Having spent so much time among the trees, I am feeling an overwhelming sense of loss and grief. The sap is weeping from the trees as they lie stacked in piles awaiting their final journey.
I think about the shots I want to take. I want to take some record shots to document the change in the landscape. I consider whether re-photography might offer an option, but it is difficult to imagine where each tree stood. While there are certain way marks, such as the loch and paths through ditches that I can recognise, it is difficult to get accurate bearings such is the extent of the devastation.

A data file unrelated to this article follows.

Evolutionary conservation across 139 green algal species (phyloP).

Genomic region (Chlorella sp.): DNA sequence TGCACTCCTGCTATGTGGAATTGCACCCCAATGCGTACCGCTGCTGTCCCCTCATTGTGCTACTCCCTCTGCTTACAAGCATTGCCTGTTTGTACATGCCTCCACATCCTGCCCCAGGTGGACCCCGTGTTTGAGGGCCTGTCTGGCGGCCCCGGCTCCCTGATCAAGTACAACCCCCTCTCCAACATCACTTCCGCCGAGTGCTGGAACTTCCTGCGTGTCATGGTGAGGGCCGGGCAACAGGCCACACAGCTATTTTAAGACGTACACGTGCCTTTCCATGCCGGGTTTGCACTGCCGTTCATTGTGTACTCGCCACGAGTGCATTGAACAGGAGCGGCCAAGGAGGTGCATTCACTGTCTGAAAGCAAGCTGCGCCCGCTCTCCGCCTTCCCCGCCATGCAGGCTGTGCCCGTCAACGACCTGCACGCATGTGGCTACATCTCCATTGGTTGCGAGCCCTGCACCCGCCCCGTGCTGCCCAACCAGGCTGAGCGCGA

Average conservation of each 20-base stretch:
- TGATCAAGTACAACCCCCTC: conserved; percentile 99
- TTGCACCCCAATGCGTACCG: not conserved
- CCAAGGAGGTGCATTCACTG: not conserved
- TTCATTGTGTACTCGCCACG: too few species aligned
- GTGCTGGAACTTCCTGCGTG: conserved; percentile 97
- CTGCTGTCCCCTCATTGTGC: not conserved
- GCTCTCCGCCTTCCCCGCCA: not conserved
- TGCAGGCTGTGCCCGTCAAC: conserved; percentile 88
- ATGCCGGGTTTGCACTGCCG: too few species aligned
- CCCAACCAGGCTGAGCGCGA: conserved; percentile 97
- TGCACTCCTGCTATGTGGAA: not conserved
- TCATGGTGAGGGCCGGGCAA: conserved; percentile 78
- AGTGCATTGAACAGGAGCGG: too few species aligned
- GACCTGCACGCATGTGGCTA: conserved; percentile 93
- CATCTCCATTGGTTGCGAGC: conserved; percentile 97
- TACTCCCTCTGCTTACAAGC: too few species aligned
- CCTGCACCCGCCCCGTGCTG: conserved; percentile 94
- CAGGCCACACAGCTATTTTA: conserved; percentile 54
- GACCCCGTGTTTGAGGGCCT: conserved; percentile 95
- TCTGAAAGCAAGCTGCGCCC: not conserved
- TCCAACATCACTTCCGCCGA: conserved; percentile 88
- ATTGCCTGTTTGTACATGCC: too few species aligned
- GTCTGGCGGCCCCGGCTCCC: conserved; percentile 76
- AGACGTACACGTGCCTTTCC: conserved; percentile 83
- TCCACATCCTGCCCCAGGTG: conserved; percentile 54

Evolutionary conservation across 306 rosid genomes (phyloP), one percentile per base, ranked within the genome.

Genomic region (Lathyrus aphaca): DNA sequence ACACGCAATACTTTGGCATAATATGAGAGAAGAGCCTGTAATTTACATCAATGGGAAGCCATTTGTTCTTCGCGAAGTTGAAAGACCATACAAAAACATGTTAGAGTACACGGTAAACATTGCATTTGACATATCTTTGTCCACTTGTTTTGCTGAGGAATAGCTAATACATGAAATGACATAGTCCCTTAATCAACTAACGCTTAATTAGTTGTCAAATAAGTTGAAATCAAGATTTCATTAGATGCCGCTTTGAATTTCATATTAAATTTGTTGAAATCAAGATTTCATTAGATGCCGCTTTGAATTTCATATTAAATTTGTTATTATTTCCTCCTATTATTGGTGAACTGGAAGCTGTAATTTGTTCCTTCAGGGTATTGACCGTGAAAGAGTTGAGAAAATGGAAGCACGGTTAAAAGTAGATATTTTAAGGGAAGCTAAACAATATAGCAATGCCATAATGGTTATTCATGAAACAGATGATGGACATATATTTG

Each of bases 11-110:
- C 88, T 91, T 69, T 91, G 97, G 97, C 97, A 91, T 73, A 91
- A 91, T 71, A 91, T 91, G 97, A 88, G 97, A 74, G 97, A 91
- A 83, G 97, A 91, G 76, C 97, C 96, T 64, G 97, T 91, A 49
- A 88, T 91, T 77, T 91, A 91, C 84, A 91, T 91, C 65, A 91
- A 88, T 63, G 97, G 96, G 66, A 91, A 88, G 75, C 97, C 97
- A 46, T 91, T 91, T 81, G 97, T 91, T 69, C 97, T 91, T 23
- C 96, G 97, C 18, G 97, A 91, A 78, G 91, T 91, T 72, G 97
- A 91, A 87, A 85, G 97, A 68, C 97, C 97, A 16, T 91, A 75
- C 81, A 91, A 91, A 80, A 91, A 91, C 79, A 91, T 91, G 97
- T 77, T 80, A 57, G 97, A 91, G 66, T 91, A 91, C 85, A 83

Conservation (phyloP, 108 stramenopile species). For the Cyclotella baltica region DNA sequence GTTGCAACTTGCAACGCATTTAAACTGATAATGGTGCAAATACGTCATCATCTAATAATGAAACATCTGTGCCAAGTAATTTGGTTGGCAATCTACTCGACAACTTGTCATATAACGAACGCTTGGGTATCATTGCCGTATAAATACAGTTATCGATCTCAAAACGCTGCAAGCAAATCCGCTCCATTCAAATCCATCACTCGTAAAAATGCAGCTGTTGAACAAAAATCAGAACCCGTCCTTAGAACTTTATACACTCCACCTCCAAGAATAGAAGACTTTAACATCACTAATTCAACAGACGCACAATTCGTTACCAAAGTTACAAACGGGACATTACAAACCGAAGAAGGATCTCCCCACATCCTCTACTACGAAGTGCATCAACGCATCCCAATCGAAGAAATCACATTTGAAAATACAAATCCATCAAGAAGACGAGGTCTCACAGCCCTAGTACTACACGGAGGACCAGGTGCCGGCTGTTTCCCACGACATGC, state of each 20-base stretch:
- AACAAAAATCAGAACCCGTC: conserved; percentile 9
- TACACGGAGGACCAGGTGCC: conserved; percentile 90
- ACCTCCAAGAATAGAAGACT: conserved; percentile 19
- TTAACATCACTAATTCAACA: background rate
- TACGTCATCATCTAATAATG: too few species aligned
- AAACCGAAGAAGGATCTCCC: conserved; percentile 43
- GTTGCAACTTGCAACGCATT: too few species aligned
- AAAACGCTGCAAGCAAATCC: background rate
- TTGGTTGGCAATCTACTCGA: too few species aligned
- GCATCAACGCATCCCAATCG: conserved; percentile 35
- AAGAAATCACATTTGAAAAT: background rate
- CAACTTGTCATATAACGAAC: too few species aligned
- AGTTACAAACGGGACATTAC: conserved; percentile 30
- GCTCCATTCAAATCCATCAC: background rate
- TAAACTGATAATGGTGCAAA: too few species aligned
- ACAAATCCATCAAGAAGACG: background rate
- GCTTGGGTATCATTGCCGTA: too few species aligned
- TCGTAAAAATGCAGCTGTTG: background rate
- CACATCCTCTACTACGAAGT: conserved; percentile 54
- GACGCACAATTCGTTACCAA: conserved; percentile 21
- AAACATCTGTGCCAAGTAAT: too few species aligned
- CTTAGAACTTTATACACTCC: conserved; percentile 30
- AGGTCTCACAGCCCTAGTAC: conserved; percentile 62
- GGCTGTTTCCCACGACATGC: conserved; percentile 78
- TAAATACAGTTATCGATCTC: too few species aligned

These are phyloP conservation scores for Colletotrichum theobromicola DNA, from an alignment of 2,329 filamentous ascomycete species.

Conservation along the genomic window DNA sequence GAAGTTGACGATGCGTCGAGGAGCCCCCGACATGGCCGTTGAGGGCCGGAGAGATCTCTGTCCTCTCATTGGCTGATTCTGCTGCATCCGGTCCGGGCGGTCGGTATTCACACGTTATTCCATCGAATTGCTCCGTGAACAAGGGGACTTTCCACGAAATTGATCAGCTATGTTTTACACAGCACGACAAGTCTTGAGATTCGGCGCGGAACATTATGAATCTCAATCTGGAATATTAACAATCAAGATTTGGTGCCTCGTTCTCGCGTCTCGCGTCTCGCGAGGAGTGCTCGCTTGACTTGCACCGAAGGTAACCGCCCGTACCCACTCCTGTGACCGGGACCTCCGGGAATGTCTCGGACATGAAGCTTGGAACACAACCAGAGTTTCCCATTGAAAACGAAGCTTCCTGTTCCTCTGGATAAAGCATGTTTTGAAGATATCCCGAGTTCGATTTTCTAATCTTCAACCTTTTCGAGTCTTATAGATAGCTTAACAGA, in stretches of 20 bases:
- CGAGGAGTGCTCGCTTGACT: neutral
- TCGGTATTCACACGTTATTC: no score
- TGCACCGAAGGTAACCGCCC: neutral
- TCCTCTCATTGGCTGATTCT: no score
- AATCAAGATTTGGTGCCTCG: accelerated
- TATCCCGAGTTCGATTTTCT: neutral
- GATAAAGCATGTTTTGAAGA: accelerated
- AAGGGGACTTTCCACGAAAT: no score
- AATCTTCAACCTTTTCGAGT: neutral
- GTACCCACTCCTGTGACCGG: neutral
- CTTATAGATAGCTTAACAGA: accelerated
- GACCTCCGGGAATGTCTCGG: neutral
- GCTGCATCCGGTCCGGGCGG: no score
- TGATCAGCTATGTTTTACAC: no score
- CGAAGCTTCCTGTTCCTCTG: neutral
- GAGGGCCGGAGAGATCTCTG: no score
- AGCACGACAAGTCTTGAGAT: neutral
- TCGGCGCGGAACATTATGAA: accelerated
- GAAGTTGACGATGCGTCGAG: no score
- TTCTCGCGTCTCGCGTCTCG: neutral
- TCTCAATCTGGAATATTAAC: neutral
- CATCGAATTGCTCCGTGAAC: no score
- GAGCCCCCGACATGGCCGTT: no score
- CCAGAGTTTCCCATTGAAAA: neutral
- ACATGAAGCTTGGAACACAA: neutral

I decide to focus on capturing the trees that remain, in particular, a stand close to the loch, but there are others too. I work on multiple exposure images with the intention of giving the trees an almost ghostly aesthetic. In doing this, I also give some context of the place in which the lonely trees stand. This is something I do not normally do as I like to focus on being among trees rather than showing where they are located.
I spend my remaining time taking some details of the log piles – the damaged bark, the lichen clinging to the felled trees and the trunks wrenched from the ground by the logging machinery.
On my return to the studio, I decide to convert some of my images to black and white – somehow it seemed appropriate.